For years, Netflix (NFLX - Free Report) has been the leader of the “cord-cutting” revolution, and the company has almost single-handedly changed the face of the television industry. However, there’s been a recent surge in another form of non-traditional TV that Netflix currently doesn’t offer: online livestreaming.
The one thing holding many people back from totally ditching traditional cable TV has been the inability to keep up with live events. Even staying current with a TV show was a struggle; most cord-cutters looking to watch current-season shows were forced onto Hulu, but not until the day after the most recent episode aired.
However, the most recent trend of online livestreaming has helped cord-cutters get their fix… for free. Alphabet Inc.’s (GOOGL - Free Report) YouTube video platform has amped up its livestreaming efforts, Twitter (TWTR - Free Report) has invested millions into sports and event streaming, and Facebook (FB - Free Report) has partnered up with news channels to host livestreams of events like the presidential debates.
Debate Sparks Debate
It’s actually the most recent debate that perfectly highlights this new trend. According to a report from Wired, debate content garnered 124 million views on YouTube. Twitter’s livestream saw another 3.2 million viewers, and Facebook’s livestream, in association with ABC News, brought in 7.4 million viewers. In comparison, the debate saw about 63 million television viewers (also read: YouTube Crushes TV Debate Viewership).
While this is certainly another warning sign for traditional cable providers, it seems like a pattern that Netflix should pay attention to as well. The streaming service has made its name on watch-when-you-want video libraries, but people still want to keep up with live events like the debates in real-time. It would take a big investment, but hasn’t Netflix already proven that it’s willing to invest in new business models?
Reluctant Thus Far
To be fair, the question about whether or not Netflix should host live content has come up before, and the company has not shied away from talking about it.
Late last year, Netflix content boss Ted Sarandos commented on what it would take for the company to get into live sports streaming as the NFL shopped around a Thursday Night Football package that eventually went to Twitter. Sarandos highlighted ESPN’s coverage of the X-Games as an example: ESPN developed the competitions and owns the rights to its events.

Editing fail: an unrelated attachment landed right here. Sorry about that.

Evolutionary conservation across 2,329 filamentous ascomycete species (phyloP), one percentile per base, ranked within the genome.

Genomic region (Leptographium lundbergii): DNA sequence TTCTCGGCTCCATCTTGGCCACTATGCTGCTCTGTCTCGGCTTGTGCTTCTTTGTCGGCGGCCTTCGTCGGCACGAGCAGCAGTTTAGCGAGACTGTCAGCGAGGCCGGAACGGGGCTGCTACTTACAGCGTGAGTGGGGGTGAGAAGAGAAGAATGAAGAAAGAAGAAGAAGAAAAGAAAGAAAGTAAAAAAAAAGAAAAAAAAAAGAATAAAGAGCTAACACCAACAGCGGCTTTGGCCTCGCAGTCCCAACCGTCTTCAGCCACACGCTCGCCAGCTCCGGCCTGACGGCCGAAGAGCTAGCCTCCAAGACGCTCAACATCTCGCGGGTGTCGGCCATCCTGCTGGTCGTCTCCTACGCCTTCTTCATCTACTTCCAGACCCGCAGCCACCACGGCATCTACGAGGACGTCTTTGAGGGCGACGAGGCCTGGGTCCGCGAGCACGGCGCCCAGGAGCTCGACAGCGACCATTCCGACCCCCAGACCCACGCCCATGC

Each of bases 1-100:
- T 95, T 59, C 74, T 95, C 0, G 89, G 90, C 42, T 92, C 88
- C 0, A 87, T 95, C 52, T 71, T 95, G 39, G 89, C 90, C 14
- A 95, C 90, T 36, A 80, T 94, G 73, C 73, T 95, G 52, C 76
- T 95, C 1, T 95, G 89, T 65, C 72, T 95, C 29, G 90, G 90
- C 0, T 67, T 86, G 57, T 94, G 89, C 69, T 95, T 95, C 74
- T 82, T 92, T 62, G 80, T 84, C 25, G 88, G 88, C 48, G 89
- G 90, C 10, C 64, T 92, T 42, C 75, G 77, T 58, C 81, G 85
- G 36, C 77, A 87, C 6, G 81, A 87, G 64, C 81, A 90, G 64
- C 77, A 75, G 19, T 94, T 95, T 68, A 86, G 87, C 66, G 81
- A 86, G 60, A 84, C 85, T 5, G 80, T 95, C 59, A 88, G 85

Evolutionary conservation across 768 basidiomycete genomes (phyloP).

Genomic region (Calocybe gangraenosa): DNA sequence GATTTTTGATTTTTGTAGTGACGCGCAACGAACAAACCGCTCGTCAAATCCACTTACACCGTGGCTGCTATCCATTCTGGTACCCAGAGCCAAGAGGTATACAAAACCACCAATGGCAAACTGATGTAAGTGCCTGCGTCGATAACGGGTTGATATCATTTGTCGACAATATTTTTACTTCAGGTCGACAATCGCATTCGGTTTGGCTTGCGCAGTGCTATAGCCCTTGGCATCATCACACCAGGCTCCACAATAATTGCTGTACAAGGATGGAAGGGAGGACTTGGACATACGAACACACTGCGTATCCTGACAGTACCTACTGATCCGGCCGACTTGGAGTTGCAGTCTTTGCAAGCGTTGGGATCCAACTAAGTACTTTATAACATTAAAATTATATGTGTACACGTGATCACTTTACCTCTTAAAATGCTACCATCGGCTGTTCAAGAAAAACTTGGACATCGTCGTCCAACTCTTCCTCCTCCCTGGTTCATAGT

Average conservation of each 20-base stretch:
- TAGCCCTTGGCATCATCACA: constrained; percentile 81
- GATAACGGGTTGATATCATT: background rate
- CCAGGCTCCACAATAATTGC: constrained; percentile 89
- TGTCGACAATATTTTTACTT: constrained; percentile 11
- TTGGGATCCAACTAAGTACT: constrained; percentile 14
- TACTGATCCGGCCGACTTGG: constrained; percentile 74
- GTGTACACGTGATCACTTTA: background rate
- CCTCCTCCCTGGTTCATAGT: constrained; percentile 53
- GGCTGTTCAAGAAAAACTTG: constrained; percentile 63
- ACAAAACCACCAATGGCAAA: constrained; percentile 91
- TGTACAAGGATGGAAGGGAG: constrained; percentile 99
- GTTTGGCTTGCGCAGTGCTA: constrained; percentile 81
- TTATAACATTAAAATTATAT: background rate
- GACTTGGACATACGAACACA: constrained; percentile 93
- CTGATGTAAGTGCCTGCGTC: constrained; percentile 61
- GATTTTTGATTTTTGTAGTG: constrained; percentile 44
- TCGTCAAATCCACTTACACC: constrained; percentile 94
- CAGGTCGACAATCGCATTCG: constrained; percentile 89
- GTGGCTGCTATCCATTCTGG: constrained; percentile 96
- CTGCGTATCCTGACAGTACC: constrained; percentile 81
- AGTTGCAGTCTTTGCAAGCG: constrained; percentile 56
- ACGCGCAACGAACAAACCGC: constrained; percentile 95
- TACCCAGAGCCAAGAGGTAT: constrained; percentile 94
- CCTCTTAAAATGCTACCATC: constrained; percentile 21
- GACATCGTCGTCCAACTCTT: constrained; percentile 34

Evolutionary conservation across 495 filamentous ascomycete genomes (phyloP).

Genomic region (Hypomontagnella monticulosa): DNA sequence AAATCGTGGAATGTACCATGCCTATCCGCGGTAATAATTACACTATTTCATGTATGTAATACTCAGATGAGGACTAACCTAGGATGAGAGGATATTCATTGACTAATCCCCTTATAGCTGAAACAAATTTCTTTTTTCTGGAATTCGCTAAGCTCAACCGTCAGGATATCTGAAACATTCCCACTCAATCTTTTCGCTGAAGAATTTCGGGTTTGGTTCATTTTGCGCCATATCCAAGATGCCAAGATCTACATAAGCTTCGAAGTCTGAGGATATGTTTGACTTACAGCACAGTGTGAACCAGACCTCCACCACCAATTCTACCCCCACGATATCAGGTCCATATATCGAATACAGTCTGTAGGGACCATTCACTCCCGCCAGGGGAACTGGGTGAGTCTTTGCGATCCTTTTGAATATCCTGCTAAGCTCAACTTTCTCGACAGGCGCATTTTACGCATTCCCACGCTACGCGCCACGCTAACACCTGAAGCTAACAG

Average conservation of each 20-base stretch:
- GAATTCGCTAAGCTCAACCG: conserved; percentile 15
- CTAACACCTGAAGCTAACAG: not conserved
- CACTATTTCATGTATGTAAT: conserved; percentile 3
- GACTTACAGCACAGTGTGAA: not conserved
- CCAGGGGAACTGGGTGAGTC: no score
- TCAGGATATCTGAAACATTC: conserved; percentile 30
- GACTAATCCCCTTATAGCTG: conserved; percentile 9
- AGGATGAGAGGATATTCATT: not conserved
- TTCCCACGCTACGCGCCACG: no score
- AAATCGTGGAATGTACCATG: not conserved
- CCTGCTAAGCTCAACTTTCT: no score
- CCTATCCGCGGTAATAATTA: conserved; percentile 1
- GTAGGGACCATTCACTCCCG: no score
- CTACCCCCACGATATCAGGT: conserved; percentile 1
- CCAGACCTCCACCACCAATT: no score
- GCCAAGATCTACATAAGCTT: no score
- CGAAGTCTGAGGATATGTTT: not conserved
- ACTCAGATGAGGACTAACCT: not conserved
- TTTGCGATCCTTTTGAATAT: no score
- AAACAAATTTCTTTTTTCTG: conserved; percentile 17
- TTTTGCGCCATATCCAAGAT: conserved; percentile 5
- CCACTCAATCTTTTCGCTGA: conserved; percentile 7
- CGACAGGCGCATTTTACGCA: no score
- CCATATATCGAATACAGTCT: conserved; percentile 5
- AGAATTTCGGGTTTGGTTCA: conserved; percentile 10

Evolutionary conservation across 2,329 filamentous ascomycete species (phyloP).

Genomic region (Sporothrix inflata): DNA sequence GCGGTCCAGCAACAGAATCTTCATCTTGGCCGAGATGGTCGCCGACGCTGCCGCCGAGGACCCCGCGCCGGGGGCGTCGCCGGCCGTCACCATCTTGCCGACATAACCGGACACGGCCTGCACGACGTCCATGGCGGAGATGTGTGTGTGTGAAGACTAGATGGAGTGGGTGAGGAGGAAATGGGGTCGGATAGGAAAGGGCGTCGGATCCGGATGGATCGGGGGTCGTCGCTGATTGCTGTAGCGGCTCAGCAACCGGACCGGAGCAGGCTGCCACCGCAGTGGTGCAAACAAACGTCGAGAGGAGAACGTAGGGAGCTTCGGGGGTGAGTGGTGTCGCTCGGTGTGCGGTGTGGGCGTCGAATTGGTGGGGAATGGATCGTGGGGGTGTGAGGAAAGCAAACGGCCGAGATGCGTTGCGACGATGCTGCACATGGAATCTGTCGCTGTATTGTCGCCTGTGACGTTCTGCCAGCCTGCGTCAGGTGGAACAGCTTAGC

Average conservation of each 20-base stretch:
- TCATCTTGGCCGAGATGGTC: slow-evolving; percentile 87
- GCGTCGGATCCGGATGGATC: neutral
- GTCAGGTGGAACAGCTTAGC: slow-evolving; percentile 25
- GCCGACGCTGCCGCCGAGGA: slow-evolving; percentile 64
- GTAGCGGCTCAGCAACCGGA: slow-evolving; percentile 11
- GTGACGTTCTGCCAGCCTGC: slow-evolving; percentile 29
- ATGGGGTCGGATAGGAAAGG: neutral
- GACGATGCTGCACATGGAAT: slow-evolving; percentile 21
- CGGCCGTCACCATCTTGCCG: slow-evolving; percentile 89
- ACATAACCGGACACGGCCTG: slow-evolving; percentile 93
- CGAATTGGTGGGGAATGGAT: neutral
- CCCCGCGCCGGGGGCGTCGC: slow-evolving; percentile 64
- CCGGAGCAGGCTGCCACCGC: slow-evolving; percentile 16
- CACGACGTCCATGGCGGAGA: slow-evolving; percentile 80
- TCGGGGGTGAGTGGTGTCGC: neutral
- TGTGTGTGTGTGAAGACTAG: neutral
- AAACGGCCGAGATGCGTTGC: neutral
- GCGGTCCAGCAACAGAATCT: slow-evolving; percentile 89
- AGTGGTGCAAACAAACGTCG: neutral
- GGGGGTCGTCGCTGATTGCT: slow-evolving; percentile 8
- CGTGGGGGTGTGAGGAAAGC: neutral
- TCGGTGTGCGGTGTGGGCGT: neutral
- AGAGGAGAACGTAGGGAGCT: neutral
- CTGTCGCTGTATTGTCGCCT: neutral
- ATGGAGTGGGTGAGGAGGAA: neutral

“That’s what it would take to get me into sports,” Sarandos told an audience at a media conference.
Furthermore, Netflix CEO Reed Hastings recently commented on the possibility of his company hosting live content when asked about Hulu’s possible plans to launch a live service earlier this year. In the company’s second-quarter conference call, Hastings categorized Hulu’s new service as simply “cable getting better.”
“I’m pretty confident it will be business as usual,” he concluded.
While livestreaming would definitely attract an audience and could be profitable for Netflix, the sentiment from the company isn’t necessarily wrong. Other livestreaming options are just like any other competition Netflix would face. In Netflix’s eyes, it doesn’t matter whether someone goes to TV, YouTube, or Hulu for a live event because those platforms aren’t stealing any customers away from Netflix.
If Netflix does get into live content, I suspect that it will be in the form of an exclusive sports brand, similar to what Ted Sarandos said. Until then, cord-cutters can get their binge-watching fix on Netflix and stream things like the debates on YouTube just fine.
If you want to hear more about the debate livestreams and their potential impact on the TV industry, check out the most recent episode of the Zacks Friday Finish Line podcast. Hosts Maddy Johnson and Ryan McQueeney take on this very question:
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